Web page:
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Can Congress compromise on bipartisan Iran sanctions law?

Senate Foreign Relations Committee leaders say they're getting closer to an agreement on non-nuclear sanctions.
Iranian-made Emad missile is displayed during a ceremony marking the 37th anniversary of the Islamic Revolution, in Tehran February 11, 2016. REUTERS/Raheb Homavandi/TIMA  ATTENTION EDITORS - THIS IMAGE WAS PROVIDED BY A THIRD PARTY. FOR EDITORIAL USE ONLY.   - RTX26GRZ

Key senators say they're getting closer to unveiling bipartisan Iran sanctions legislation in the wake of repeated ballistic missile launches. 

Senate Foreign Relations Committee Chairman Bob Corker, R-Tenn., indicated March 6 that the panel was getting closer to an agreement after months of internal negotiations with Democrats, including ranking member Ben Cardin, D-Md., and Sen. Bob Menendez, D-N.J., both of whom voted against the deal. Democrats, however, made clear that the price of their support will be a tacit acknowledgment that President Barack Obama's nuclear pact should be given a chance to work. 

Whatever the committee comes up with, Cardin told Al-Monitor, "It can't be a credible argument that it violates the Iran nuclear deal."

He said, "We want to make sure that it doesn't violate the Iran nuclear agreement and we're trying to tailor it to Iran's current nefarious actions. So we're working on something. We're not quite there yet."

Corker suggested that a compromise was at hand in a statement after Iran test-fired two more missiles over the weekend. This would be the first congressional action on Iran since the renewal of the Iran Sanctions Act in December.

"These provocative tests are just the latest example of Iran’s dangerous actions that demand a coordinated, multifaceted response from the United States,” Corker wrote. “The administration has already begun to push back in the way that we should, and I look forward to working with them as we prepare to introduce bipartisan legislation to deter Iran’s threatening behavior on all fronts.”

Corker declined to comment further March 7. 

The chairman of the committee's Middle East panel, Sen. Jim Risch, R-Idaho, said the weekend's missile tests provide an extra impetus for Congress to act.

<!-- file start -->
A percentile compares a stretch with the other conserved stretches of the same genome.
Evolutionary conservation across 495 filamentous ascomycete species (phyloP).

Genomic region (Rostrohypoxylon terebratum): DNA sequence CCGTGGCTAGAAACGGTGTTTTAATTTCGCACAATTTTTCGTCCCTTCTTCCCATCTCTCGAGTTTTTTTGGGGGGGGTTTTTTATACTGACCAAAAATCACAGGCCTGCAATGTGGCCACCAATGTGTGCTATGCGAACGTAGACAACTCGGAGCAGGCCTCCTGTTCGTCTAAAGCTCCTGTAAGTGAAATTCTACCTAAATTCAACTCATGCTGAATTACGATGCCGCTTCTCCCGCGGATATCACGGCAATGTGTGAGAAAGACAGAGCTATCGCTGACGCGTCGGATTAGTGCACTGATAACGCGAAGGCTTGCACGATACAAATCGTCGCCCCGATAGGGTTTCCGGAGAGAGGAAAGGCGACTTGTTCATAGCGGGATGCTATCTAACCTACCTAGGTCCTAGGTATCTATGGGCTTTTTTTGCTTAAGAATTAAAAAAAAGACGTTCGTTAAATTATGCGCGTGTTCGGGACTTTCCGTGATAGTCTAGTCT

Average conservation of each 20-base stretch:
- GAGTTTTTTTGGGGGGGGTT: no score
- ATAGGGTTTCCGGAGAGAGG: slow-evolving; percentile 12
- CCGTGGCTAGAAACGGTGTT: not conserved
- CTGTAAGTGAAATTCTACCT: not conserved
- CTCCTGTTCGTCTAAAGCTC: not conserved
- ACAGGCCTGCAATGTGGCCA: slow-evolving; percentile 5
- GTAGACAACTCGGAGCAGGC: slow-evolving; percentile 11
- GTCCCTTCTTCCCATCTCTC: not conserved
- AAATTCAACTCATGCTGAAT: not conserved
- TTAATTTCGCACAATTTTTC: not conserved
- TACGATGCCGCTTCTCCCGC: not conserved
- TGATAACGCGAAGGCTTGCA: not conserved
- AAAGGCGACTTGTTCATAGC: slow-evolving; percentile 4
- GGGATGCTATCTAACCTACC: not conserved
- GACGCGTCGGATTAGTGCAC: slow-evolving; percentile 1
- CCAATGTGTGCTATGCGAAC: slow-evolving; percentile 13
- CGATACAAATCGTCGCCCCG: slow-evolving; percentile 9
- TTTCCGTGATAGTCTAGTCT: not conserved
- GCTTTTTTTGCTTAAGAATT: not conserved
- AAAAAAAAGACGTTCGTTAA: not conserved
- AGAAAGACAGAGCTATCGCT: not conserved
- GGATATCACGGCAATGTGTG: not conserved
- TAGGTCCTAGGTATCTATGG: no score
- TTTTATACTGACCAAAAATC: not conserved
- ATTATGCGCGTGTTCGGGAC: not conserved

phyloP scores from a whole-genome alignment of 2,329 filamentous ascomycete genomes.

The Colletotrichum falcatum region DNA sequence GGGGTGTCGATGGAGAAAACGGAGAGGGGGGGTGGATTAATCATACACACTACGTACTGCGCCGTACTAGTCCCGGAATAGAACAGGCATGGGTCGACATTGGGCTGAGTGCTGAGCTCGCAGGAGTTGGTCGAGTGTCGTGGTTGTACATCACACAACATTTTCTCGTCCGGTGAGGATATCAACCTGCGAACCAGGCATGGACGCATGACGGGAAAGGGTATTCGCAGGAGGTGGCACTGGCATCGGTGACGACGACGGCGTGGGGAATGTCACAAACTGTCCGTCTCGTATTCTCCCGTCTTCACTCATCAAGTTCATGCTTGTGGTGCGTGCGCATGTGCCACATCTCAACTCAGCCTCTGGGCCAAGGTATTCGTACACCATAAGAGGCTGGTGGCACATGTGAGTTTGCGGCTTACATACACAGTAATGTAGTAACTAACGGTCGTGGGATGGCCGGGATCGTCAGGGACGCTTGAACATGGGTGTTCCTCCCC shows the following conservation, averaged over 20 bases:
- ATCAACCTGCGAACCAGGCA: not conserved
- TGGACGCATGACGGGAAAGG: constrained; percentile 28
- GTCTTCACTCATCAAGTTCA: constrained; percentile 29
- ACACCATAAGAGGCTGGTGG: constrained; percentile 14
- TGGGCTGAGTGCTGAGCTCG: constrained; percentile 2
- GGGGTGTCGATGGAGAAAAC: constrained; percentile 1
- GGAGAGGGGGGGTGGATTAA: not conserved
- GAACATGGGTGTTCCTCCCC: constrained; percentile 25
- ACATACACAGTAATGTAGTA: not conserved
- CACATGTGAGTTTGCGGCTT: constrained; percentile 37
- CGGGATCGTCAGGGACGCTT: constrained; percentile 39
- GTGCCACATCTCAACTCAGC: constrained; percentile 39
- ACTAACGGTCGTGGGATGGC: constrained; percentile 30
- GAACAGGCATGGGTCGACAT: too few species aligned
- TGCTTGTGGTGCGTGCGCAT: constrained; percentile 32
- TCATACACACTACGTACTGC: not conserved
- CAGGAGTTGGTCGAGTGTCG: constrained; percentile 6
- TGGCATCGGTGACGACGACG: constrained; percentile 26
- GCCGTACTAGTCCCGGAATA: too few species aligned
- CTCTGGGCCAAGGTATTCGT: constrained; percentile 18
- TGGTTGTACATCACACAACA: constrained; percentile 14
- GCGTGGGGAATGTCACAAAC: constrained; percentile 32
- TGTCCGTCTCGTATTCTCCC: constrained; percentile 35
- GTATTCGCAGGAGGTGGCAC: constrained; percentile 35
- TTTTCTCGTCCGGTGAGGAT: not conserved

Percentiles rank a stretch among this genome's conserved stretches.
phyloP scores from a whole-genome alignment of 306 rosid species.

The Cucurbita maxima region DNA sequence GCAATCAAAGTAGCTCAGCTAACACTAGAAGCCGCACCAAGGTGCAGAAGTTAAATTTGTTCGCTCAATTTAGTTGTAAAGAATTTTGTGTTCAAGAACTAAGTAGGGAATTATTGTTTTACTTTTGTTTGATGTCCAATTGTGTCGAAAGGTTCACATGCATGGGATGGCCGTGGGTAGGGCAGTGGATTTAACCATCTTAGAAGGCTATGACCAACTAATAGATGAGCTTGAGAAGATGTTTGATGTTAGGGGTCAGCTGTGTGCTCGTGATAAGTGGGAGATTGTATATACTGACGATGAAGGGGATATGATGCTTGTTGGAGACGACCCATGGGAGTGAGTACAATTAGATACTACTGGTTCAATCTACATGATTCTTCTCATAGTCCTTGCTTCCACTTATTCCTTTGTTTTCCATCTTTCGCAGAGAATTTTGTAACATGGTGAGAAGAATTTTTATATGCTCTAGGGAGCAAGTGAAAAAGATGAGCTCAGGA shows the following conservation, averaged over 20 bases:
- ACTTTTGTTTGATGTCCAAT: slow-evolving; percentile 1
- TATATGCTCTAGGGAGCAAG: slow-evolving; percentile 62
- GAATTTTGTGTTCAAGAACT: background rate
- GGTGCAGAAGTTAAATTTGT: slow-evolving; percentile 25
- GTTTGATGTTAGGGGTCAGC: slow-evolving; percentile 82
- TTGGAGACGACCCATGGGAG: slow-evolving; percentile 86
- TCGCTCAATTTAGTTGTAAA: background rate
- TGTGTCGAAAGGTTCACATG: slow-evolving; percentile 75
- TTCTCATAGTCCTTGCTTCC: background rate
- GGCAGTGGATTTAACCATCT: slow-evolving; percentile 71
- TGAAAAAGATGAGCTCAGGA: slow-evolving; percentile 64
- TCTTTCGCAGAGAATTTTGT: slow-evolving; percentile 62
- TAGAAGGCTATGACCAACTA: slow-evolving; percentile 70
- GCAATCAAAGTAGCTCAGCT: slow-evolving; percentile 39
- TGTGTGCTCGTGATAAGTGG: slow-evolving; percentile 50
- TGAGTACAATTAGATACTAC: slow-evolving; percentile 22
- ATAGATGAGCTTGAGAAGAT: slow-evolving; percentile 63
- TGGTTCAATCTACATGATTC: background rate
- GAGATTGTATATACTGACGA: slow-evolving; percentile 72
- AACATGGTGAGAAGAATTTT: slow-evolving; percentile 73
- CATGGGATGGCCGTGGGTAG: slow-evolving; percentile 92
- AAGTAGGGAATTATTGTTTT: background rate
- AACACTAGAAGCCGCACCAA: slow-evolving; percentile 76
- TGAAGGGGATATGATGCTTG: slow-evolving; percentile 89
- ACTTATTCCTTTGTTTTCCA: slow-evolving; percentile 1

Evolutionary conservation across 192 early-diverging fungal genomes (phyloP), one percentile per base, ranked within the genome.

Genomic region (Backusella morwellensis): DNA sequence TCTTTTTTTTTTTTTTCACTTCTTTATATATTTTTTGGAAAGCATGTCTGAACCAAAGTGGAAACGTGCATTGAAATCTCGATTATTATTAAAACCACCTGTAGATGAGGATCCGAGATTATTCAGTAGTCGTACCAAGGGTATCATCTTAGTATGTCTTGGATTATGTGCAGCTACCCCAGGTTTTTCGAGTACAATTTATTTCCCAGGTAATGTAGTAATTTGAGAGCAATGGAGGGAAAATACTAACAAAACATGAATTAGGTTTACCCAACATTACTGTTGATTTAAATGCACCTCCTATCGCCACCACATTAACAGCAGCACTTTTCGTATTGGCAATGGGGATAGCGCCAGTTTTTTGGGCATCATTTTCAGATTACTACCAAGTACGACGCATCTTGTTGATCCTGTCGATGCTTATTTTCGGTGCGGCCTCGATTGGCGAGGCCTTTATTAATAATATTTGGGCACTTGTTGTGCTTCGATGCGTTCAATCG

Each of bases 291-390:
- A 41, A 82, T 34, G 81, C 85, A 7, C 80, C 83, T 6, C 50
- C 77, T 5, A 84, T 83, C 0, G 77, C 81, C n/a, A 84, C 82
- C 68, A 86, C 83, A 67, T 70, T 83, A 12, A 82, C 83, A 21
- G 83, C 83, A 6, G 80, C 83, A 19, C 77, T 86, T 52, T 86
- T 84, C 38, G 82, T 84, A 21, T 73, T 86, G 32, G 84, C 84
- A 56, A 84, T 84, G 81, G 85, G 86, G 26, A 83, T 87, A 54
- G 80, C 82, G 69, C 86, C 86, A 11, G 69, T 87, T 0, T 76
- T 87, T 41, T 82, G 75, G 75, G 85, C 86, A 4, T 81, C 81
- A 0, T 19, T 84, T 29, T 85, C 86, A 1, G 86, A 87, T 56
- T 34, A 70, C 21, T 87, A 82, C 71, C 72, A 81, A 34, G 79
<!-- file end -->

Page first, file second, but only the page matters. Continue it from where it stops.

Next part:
"We've been discussing Iran for a long time," Risch said. "Anything they do that violates a UN resolution probably increases the likelihood of action by this body."

Asked if the committee was getting closer to releasing legislation, Menendez said he believed so. 

"Some of the areas are pretty well determined — destabilization of the region, terrorism, continuous deployment of intercontinental ballistic missiles, those are some of the ones where I think we can see some common ground," he told Al-Monitor. "Iran needs to know that notwithstanding the nuclear agreement, that their violations of international order rules … have consequences." 

Menendez signed on to legislation with Corker last summer that would have imposed mandatory sanctions on entities involved in the missile program, but the bill didn't get much traction when Cardin declined to get on board. At the time, Cardin sought to add provisions seeking stepped-up enforcement of the nuclear deal, an effort that he called an "area of contention" that was rebuffed by Republicans.

This year may well prove more productive. Last month, Corker and Cardin joined forces on a bipartisan letter signed by 20 senators urging President Donald Trump to sanction Iran over its missile launches.

"Iranian leaders must feel sufficient pressure to cease deeply destabilizing activities, from sponsoring terrorist groups to continued testing of ballistic missiles," they wrote. "Full enforcement of existing sanctions and the imposition of additional sanctions on Iran for its ballistic missile program are necessary."

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